Do you spray pesticides on your wheat before harvest ? Specifically just before harvest, not a billion times before and while it's growing, but just before you harvest it?

No need to elaborate - this can be completely confidential, unless you want us to know you're real farmer and not a pretend one. ;)

What do you consider a pesticide? Are you on a witch hunt against glyphosate again?
 

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Discussion Starter #13
Shannon, put a real limit on the time, not "right before" or "just right before". A real value, such as X hours or days allows for less interpretation.
Okay. "Several days" before harvest.

Thanks for those who are willing to share info so that others may become more informed. I know it's taboo to question the hand that "feeds" you these days but there those out there who truly have a vested interest in what they allow into their body and don't just go with the flow when it comes their health.
 

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There is a current facebook thing going around about how bad we farmers are for spraying our wheat before harvest. Some grossly un-informed folk, has gone on a rampage and made stuff up. She is trying to link the practice to gluten intolerance. IE. it is not the gluten, it is the glyphosate.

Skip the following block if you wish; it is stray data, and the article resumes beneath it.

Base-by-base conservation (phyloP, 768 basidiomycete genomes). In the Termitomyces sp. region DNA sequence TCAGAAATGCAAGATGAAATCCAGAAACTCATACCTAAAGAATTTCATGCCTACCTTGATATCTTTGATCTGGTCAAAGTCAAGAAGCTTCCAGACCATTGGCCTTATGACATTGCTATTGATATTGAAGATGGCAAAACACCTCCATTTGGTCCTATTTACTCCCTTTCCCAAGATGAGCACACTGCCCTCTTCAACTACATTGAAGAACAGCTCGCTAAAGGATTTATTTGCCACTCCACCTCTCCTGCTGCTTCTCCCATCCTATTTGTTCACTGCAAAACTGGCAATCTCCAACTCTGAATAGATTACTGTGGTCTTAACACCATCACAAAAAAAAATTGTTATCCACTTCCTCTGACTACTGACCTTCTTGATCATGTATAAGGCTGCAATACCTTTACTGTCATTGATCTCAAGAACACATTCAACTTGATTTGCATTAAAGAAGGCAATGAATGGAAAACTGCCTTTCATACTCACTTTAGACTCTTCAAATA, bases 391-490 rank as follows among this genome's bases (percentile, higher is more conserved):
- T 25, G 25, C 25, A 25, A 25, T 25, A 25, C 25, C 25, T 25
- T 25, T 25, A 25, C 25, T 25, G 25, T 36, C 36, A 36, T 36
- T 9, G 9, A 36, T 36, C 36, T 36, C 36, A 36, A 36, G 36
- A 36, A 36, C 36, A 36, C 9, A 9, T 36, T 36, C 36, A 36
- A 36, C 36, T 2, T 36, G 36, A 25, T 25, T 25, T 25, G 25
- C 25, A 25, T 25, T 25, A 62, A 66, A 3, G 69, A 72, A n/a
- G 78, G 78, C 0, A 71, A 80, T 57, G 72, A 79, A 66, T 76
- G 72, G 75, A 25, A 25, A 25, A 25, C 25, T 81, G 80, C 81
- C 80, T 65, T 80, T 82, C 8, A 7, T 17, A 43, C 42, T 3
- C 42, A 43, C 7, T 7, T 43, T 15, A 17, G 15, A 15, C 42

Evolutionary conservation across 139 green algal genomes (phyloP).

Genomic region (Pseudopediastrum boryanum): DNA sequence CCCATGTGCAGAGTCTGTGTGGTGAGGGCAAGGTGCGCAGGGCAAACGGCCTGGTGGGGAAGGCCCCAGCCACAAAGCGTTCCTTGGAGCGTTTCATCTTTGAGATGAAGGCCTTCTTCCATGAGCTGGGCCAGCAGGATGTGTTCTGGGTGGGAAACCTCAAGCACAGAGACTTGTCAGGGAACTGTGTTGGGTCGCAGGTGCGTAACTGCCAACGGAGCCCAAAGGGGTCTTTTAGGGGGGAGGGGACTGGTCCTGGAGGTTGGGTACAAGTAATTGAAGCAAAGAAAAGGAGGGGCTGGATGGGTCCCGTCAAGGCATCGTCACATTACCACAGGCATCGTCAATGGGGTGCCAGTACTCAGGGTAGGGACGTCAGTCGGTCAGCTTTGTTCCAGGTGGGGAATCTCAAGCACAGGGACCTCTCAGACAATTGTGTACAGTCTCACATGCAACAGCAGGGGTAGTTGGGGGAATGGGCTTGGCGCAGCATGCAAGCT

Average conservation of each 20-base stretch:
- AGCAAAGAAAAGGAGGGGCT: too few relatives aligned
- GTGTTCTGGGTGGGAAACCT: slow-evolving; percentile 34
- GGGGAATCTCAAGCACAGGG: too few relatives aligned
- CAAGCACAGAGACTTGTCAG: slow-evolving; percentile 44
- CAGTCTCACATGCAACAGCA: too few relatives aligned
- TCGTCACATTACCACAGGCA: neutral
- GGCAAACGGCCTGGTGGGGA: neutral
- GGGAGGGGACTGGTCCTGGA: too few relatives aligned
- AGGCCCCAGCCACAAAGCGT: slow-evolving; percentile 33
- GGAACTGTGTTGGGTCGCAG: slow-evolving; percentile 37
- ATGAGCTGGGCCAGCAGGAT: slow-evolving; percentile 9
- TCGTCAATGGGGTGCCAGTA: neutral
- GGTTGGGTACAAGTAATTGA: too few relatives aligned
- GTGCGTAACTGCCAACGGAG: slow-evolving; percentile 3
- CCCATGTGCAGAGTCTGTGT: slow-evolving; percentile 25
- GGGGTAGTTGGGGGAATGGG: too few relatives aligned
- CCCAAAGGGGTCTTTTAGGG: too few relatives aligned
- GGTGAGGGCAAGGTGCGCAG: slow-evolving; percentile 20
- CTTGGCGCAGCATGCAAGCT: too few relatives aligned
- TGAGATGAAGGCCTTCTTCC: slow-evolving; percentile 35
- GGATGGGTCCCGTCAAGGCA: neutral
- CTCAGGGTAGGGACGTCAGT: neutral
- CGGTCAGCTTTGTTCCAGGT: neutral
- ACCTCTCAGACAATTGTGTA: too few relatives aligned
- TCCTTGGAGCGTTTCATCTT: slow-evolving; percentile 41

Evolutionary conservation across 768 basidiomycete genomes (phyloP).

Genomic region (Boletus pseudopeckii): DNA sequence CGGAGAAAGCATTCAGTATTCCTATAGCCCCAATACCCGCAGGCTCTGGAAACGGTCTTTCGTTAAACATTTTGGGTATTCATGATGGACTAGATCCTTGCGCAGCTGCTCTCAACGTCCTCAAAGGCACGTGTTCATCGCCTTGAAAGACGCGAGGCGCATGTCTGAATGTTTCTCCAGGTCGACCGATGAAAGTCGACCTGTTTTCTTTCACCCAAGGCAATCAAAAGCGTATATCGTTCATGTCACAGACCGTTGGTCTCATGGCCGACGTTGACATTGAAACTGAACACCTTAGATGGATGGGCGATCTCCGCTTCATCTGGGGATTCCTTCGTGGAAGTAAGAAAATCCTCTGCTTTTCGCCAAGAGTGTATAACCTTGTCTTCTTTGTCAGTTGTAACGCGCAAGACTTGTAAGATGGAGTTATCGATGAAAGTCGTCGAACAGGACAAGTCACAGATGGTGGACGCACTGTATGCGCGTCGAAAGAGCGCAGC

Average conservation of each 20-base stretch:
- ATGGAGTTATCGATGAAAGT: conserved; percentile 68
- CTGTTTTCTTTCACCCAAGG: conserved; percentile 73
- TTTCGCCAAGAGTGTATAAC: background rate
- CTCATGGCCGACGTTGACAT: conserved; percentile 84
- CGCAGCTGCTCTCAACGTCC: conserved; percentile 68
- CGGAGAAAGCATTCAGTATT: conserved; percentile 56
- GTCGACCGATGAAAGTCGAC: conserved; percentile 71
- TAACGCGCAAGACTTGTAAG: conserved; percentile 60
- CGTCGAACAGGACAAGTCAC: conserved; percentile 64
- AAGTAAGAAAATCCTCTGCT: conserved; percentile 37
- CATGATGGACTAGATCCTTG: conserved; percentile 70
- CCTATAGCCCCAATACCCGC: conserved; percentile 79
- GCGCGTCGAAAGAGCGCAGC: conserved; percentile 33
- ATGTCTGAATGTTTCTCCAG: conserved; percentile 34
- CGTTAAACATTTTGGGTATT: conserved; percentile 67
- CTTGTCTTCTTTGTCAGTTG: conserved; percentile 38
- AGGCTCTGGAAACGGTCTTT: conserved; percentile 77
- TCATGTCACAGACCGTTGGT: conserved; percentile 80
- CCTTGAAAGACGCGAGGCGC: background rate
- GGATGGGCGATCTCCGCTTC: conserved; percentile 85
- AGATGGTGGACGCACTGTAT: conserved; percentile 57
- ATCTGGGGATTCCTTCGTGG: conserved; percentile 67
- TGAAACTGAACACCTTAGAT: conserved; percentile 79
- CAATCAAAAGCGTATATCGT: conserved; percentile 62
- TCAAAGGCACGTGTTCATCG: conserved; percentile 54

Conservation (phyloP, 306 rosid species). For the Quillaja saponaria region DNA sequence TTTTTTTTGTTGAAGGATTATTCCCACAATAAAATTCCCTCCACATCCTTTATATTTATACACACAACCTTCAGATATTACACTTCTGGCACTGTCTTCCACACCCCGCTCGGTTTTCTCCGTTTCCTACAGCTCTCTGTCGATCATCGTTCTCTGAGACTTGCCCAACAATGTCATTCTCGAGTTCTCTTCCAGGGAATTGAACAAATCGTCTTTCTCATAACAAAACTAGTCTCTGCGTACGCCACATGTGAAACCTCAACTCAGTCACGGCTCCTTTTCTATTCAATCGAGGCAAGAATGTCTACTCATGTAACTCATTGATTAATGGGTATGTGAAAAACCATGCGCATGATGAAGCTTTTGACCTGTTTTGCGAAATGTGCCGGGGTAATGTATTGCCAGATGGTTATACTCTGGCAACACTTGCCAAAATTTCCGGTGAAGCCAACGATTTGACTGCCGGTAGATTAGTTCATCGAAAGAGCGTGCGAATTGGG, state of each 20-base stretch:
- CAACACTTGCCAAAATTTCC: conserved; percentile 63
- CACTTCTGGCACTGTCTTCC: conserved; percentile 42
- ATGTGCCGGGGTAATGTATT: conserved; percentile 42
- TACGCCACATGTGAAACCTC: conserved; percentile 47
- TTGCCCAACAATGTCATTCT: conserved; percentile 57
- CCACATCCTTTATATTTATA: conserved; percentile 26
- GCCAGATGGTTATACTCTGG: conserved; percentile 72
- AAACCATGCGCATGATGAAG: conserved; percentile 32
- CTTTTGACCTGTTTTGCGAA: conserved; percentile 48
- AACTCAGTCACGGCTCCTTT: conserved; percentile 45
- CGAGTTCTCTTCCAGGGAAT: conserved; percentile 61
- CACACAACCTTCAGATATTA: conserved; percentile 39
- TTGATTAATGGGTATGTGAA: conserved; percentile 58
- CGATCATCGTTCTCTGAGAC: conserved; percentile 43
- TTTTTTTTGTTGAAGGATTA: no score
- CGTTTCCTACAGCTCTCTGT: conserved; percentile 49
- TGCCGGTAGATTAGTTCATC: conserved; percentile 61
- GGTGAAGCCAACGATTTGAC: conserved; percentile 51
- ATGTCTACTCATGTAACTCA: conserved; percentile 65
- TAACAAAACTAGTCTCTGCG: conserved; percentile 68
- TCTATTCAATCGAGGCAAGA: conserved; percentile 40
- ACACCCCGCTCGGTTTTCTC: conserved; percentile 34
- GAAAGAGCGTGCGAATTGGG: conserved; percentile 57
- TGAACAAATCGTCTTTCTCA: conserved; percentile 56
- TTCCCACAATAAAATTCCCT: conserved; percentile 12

I would say that less than 10% of North American wheat is actually sprayed with anything pre-harvest. And if it is, it is sprayed with about 12 ounces per acre. Not all the herb goes on the seeds.

The funniest thing about the article that my wife showed me that is tearing up the facebook circuit, is that the author said farmers do it because, get this, "It stimulates the wheat to make more seeds!" No joke, the author says that applying glyphosate causes the wheat to kind of panic, and somehow grow more seeds.

Ummm, no. The wheat is ripe, it is not growing, it is not even able to take in herbicide any more, and the maximum number of seeds has been set by the three or four leaf stage.

The author also uses such jargon as "doused". Since when is a half a pound of active ingredient, sprayed over an acre, dousing? Since when is a can of pop amount of herbicide, sprayed on 3 or 4 thousand pounds of grain, dousing?

Once I read the article, I was happy to inform my limited facebook world, that it was a royal, huge, honking, un-informed farce yet again.